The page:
The first building is now fittingly the headquarters of Fondation Le Corbusier; Maison la Roche. The building came about when Le Corbusier’s friend and Patron Raoul La Roche commissioned a house with a gallery to accommodate his family and his collection of art. Le Corbusier was 36 years old and whilst hugely committed to designing housing for the working man he also enjoyed these one-off commissions and undertook this project between 1923 – 1925 alongside Pierre Jeanneret.
It is an experimental modernist home built for an art collector on a challenging site (small, at the end of a cul-de-sac, north facing and with strict neighbourhood regulations so not what you would call ideal) and importantly with a need for natural but indirect light. However they used these restraints as the building blocks and then added so much more with a cantilevered balcony, a huge sweeping curving ramp taking you from one level to the next, a roof garden and double-height spaces revealing themselves as you explore it. This lends a playfulness to the house as its split over three layers either side of a double height entrance and affords views across the house – I’m sure hide and seek would be a riot there! It’s quite unlike any house I’ve ever visited but I can imagine the artwork sang in such an environment – and is a very clear example of Le Corbusier’s idea: ‘It is as we walk, as we move along that we see the architectural layout unfolding’.
The lack of furniture and paintings was a double-edged sword when it came to exploring the house. Much of the household items have been donated to museums leaving many of the rooms stark except for the fixed built-in furniture, the odd chair and some fascinating framed photos of the rooms as they were originally. However its remarkable to see the bones of the structure and appreciate just how daring the architecture was without the distraction of belongings. Raoul La Roche did not want his house to appear ostentatious and this has been achieved despite its dramatic appearance. The straight walls play with the curved walls, an internal cantilevered balcony pops out and light shafts play across the floor – it is a wondrous tardis to explore. It also very clearly showcases Le Corbusier’s architectural language where space, surfaces and light speak volumes.
The second visit was to a studio apartment that Le Corbusier designed and built with Pierre Jeanneret between 1931-1934 to be his home and art studio. The ‘plot’ was the top two floors of a townhouse building (on the 7th & 8th floors which let me tell you is a humongous climb up a narrow claustrophobic spiral staircase!) but this height affords a breathtaking double aspect outlook east and west across Paris. The Bois de Boulogne area is famous for sports with large stadiums dominating the local landscape and beautiful woodland so this spectacular 360 degree view was rightly maximised by using huge glass panes on both sides of the apartment and a roof top terrace.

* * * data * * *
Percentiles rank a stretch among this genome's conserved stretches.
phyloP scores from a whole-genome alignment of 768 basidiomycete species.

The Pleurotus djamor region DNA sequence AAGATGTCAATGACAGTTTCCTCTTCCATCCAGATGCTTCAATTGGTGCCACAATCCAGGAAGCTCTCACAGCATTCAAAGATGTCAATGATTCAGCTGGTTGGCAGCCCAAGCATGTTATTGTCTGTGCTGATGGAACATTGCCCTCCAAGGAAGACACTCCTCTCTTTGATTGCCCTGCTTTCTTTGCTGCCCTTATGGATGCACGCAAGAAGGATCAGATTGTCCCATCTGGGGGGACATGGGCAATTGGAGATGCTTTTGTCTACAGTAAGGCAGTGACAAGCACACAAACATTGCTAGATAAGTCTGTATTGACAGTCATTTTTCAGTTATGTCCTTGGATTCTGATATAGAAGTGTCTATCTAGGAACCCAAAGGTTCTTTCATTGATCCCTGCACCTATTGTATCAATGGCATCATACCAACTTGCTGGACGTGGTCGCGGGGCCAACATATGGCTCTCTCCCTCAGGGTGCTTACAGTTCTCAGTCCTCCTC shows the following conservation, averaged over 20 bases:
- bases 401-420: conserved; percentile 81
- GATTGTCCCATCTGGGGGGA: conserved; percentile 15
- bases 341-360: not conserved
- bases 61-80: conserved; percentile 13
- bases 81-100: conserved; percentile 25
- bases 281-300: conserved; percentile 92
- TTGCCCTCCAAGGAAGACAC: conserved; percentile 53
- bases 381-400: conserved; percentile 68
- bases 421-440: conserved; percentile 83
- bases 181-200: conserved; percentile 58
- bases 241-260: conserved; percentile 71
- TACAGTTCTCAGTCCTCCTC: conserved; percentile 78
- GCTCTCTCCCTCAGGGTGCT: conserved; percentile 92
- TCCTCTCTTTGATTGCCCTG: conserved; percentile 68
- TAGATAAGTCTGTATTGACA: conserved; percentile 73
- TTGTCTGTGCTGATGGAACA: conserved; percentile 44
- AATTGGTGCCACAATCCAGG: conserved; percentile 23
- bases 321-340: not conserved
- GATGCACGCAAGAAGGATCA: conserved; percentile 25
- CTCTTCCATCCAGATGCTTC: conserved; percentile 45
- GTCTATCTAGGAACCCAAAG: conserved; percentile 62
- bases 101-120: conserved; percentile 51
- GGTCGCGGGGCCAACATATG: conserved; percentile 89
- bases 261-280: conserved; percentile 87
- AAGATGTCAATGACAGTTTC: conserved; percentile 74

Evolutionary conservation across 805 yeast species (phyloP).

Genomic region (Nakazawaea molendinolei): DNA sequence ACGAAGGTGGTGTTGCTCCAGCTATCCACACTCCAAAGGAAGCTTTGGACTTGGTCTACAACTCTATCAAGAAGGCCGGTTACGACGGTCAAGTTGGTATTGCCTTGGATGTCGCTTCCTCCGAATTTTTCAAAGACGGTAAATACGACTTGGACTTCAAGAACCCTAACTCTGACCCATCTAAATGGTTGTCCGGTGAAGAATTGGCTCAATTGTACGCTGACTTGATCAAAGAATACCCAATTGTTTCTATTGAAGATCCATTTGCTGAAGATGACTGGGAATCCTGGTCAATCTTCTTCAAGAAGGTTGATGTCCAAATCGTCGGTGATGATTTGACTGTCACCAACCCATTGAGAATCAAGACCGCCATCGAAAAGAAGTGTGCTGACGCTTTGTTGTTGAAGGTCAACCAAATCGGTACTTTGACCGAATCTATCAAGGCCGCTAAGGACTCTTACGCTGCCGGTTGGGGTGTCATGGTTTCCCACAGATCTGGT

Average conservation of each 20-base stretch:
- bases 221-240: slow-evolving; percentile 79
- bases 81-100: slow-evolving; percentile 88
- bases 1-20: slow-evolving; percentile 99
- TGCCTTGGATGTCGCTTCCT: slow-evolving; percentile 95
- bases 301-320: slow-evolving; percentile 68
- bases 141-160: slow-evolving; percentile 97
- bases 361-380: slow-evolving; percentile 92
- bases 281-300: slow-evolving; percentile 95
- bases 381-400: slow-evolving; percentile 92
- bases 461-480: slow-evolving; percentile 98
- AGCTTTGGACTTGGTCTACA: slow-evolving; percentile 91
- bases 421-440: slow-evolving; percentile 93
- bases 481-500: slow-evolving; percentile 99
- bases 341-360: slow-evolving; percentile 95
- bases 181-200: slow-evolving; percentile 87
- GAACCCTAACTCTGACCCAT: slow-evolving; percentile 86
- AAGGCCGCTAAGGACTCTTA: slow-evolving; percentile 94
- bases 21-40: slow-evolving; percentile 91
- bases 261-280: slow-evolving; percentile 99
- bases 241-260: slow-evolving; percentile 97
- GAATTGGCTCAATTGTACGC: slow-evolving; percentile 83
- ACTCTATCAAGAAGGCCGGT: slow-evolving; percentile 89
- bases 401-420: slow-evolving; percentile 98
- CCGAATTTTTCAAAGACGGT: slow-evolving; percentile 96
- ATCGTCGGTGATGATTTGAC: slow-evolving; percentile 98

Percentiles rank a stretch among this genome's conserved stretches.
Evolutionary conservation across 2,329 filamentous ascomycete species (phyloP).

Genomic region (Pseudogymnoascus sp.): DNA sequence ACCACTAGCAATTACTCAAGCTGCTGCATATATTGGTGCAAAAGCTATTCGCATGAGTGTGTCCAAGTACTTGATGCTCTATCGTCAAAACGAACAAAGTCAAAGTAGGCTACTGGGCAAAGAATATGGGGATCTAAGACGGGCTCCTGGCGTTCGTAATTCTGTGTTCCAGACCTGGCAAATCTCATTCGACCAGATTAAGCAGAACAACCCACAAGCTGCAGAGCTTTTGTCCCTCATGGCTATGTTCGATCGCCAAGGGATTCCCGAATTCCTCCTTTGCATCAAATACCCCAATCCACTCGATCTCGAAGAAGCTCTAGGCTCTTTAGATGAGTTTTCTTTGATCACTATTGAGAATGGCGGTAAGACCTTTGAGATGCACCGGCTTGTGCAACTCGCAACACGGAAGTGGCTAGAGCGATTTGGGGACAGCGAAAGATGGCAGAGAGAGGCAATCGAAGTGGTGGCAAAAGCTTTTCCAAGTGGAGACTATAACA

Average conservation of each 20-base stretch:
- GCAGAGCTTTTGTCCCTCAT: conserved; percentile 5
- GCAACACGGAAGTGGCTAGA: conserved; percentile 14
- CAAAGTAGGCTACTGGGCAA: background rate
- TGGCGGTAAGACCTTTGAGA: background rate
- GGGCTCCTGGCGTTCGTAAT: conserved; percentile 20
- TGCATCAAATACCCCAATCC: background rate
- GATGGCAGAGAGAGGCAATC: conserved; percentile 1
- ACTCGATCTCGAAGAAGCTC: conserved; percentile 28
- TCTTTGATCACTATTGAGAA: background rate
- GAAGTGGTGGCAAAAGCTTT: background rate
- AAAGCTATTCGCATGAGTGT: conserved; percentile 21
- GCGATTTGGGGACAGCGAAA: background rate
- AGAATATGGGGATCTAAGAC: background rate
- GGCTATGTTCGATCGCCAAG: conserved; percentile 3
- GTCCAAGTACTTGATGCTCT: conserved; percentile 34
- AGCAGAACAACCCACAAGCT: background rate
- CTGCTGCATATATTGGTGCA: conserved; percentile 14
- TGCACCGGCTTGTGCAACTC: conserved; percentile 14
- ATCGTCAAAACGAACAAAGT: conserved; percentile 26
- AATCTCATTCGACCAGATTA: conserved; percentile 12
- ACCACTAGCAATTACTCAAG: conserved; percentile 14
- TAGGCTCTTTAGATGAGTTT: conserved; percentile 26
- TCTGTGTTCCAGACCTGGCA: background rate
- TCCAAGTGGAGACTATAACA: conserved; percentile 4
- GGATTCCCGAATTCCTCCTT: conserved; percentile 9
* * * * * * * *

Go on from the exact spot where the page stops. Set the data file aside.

The first thing you note is how well thought out and bespoke the space is. The 240m2 apartment uses a system of vaults and each functional area is divided by moveable elements such as oversized pivot and revolving doors. This makes it possible to be one long large sociable dual-aspect space or intimate little rooms – it also adds a sense of drama to the space!
Even the bed is elevated on stilts so they could lie in bed and look over the parapet across at the view and pared back industrial lighting comes from the side walls rather than from above to give clean lines to the arched ceilings. The proportional division of space utilises every nook and transforms them into a study corner for writing and making calls, storage spaces, and a guest room at the top with access to the roof top terrace – both with enviable views across to the Eiffel tower.
What you also notice, is that 10 years on from the first building and Le Corbusier is using more sinewy organic shapes in his spaces out of plaster and plywood. His use of primary colours (and a lot of grey) throughout each space give each room a purpose and boldness. The plywood clad walls and ceilings have such character and the kitchen could easily be one designed today and featured in Dwell with its beautiful carpentry and white, wood and grey palette!
The art studio part of the apartment continues in this theme, glass blocks refract light to reproduce the Mediterranean light of his travels and wooden panels on the east side control the morning light for painting. There is a sense of built-for-purpose and quality about the space. It’s exciting, open, quirky and the roof terrace is a shock for the senses looking out across the whole of Paris. It’s clever and was no doubt an amazing space for creativity, wellbeing and the purpose of its end user; Le Corbusier.
If you would like to visit these beautiful buildings then look up Foundation Le Corbusier for all the information you’ll need.
There are others on our list to see at somepoint: Swiss Pavilion which was the starting point for his research into ‘a machine for living’, Brazil Pavilion which has those amazing coloured balcony reveals (à la Unité d’Habitation) and Villa Savoye which needs no introduction. If you make a visit to these then do let us know – we’d love to hear all about it!